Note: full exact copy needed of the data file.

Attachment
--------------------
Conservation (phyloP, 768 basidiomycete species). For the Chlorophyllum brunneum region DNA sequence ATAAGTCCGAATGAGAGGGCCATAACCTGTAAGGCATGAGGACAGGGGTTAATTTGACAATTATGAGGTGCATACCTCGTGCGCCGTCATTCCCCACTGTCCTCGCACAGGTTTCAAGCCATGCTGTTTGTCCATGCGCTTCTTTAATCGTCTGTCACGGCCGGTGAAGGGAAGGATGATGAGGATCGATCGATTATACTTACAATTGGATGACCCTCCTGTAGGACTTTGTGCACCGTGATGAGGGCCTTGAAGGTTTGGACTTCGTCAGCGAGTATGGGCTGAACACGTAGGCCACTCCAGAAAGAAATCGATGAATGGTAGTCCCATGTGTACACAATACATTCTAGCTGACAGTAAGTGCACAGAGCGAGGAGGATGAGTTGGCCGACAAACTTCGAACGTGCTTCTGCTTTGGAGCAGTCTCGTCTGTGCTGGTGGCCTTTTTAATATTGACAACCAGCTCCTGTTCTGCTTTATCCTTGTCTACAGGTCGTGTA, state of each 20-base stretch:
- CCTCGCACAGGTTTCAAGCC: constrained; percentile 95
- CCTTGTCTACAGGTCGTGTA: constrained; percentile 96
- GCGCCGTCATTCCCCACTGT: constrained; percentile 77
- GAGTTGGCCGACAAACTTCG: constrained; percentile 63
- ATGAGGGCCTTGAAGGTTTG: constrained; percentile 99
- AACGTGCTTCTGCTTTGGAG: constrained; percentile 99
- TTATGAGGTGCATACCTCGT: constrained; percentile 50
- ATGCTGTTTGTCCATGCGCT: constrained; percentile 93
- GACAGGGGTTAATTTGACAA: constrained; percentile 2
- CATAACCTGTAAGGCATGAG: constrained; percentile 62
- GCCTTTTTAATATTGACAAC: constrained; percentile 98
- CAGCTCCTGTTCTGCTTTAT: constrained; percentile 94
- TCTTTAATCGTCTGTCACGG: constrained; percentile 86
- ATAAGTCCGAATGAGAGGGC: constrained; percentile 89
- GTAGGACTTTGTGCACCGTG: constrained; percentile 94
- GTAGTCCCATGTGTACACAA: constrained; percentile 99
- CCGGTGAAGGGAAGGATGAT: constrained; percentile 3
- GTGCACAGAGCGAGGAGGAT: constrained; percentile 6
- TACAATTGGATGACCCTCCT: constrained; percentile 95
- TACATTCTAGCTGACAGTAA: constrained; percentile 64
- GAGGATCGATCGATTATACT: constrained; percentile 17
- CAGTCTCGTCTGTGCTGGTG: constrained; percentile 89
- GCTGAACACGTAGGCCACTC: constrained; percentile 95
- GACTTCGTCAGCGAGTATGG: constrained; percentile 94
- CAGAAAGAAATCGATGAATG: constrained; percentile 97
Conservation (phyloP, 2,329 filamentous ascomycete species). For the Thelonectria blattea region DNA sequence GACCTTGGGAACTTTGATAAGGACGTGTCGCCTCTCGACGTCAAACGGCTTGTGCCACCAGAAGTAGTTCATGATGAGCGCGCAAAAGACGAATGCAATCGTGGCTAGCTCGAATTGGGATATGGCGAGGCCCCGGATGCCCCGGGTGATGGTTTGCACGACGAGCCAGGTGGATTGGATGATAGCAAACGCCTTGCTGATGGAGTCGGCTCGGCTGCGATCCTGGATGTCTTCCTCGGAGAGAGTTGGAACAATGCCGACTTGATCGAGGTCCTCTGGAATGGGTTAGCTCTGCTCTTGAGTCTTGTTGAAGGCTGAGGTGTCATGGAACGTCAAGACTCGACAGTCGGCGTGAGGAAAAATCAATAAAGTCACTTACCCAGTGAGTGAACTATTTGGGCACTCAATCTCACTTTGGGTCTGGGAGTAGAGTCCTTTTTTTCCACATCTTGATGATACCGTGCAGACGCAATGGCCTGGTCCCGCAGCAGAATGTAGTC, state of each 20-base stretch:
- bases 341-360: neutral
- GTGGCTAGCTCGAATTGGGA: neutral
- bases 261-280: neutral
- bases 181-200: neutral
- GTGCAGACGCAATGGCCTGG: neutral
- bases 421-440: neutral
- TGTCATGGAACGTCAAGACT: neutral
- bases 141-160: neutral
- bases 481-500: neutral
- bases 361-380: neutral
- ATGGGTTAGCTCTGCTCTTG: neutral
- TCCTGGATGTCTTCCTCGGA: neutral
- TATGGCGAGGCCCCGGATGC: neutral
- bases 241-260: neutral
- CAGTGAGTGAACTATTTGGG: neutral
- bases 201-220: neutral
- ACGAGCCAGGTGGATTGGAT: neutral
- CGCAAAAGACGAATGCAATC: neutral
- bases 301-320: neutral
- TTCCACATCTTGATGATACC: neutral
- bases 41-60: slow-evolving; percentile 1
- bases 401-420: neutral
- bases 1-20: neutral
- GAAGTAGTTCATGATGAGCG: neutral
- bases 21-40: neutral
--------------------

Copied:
Conservation (phyloP, 768 basidiomycete species). For the Chlorophyllum brunneum region DNA sequence ATAAGTCCGAATGAGAGGGCCATAACCTGTAAGGCATGAGGACAGGGGTTAATTTGACAATTATGAGGTGCATACCTCGTGCGCCGTCATTCCCCACTGTCCTCGCACAGGTTTCAAGCCATGCTGTTTGTCCATGCGCTTCTTTAATCGTCTGTCACGGCCGGTGAAGGGAAGGATGATGAGGATCGATCGATTATACTTACAATTGGATGACCCTCCTGTAGGACTTTGTGCACCGTGATGAGGGCCTTGAAGGTTTGGACTTCGTCAGCGAGTATGGGCTGAACACGTAGGCCACTCCAGAAAGAAATCGATGAATGGTAGTCCCATGTGTACACAATACATTCTAGCTGACAGTAAGTGCACAGAGCGAGGAGGATGAGTTGGCCGACAAACTTCGAACGTGCTTCTGCTTTGGAGCAGTCTCGTCTGTGCTGGTGGCCTTTTTAATATTGACAACCAGCTCCTGTTCTGCTTTATCCTTGTCTACAGGTCGTGTA, state of each 20-base stretch:
- CCTCGCACAGGTTTCAAGCC: constrained; percentile 95
- CCTTGTCTACAGGTCGTGTA: constrained; percentile 96
- GCGCCGTCATTCCCCACTGT: constrained; percentile 77
- GAGTTGGCCGACAAACTTCG: constrained; percentile 63
- ATGAGGGCCTTGAAGGTTTG: constrained; percentile 99
- AACGTGCTTCTGCTTTGGAG: constrained; percentile 99
- TTATGAGGTGCATACCTCGT: constrained; percentile 50
- ATGCTGTTTGTCCATGCGCT: constrained; percentile 93
- GACAGGGGTTAATTTGACAA: constrained; percentile 2
- CATAACCTGTAAGGCATGAG: constrained; percentile 62
- GCCTTTTTAATATTGACAAC: constrained; percentile 98
- CAGCTCCTGTTCTGCTTTAT: constrained; percentile 94
- TCTTTAATCGTCTGTCACGG: constrained; percentile 86
- ATAAGTCCGAATGAGAGGGC: constrained; percentile 89
- GTAGGACTTTGTGCACCGTG: constrained; percentile 94
- GTAGTCCCATGTGTACACAA: constrained; percentile 99
- CCGGTGAAGGGAAGGATGAT: constrained; percentile 3
- GTGCACAGAGCGAGGAGGAT: constrained; percentile 6
- TACAATTGGATGACCCTCCT: constrained; percentile 95
- TACATTCTAGCTGACAGTAA: constrained; percentile 64
- GAGGATCGATCGATTATACT: constrained; percentile 17
- CAGTCTCGTCTGTGCTGGTG: constrained; percentile 89
- GCTGAACACGTAGGCCACTC: constrained; percentile 95
- GACTTCGTCAGCGAGTATGG: constrained; percentile 94
- CAGAAAGAAATCGATGAATG: constrained; percentile 97
Conservation (phyloP, 2,329 filamentous ascomycete species). For the Thelonectria blattea region DNA sequence GACCTTGGGAACTTTGATAAGGACGTGTCGCCTCTCGACGTCAAACGGCTTGTGCCACCAGAAGTAGTTCATGATGAGCGCGCAAAAGACGAATGCAATCGTGGCTAGCTCGAATTGGGATATGGCGAGGCCCCGGATGCCCCGGGTGATGGTTTGCACGACGAGCCAGGTGGATTGGATGATAGCAAACGCCTTGCTGATGGAGTCGGCTCGGCTGCGATCCTGGATGTCTTCCTCGGAGAGAGTTGGAACAATGCCGACTTGATCGAGGTCCTCTGGAATGGGTTAGCTCTGCTCTTGAGTCTTGTTGAAGGCTGAGGTGTCATGGAACGTCAAGACTCGACAGTCGGCGTGAGGAAAAATCAATAAAGTCACTTACCCAGTGAGTGAACTATTTGGGCACTCAATCTCACTTTGGGTCTGGGAGTAGAGTCCTTTTTTTCCACATCTTGATGATACCGTGCAGACGCAATGGCCTGGTCCCGCAGCAGAATGTAGTC, state of each 20-base stretch:
- bases 341-360: neutral
- GTGGCTAGCTCGAATTGGGA: neutral
- bases 261-280: neutral
- bases 181-200: neutral
- GTGCAGACGCAATGGCCTGG: neutral
- bases 421-440: neutral
- TGTCATGGAACGTCAAGACT: neutral
- bases 141-160: neutral
- bases 481-500: neutral
- bases 361-380: neutral
- ATGGGTTAGCTCTGCTCTTG: neutral
- TCCTGGATGTCTTCCTCGGA: neutral
- TATGGCGAGGCCCCGGATGC: neutral
- bases 241-260: neutral
- CAGTGAGTGAACTATTTGGG: neutral
- bases 201-220: neutral
- ACGAGCCAGGTGGATTGGAT: neutral
- CGCAAAAGACGAATGCAATC: neutral
- bases 301-320: neutral
- TTCCACATCTTGATGATACC: neutral
- bases 41-60: slow-evolving; percentile 1
- bases 401-420: neutral
- bases 1-20: neutral
- GAAGTAGTTCATGATGAGCG: neutral
- bases 21-40: neutral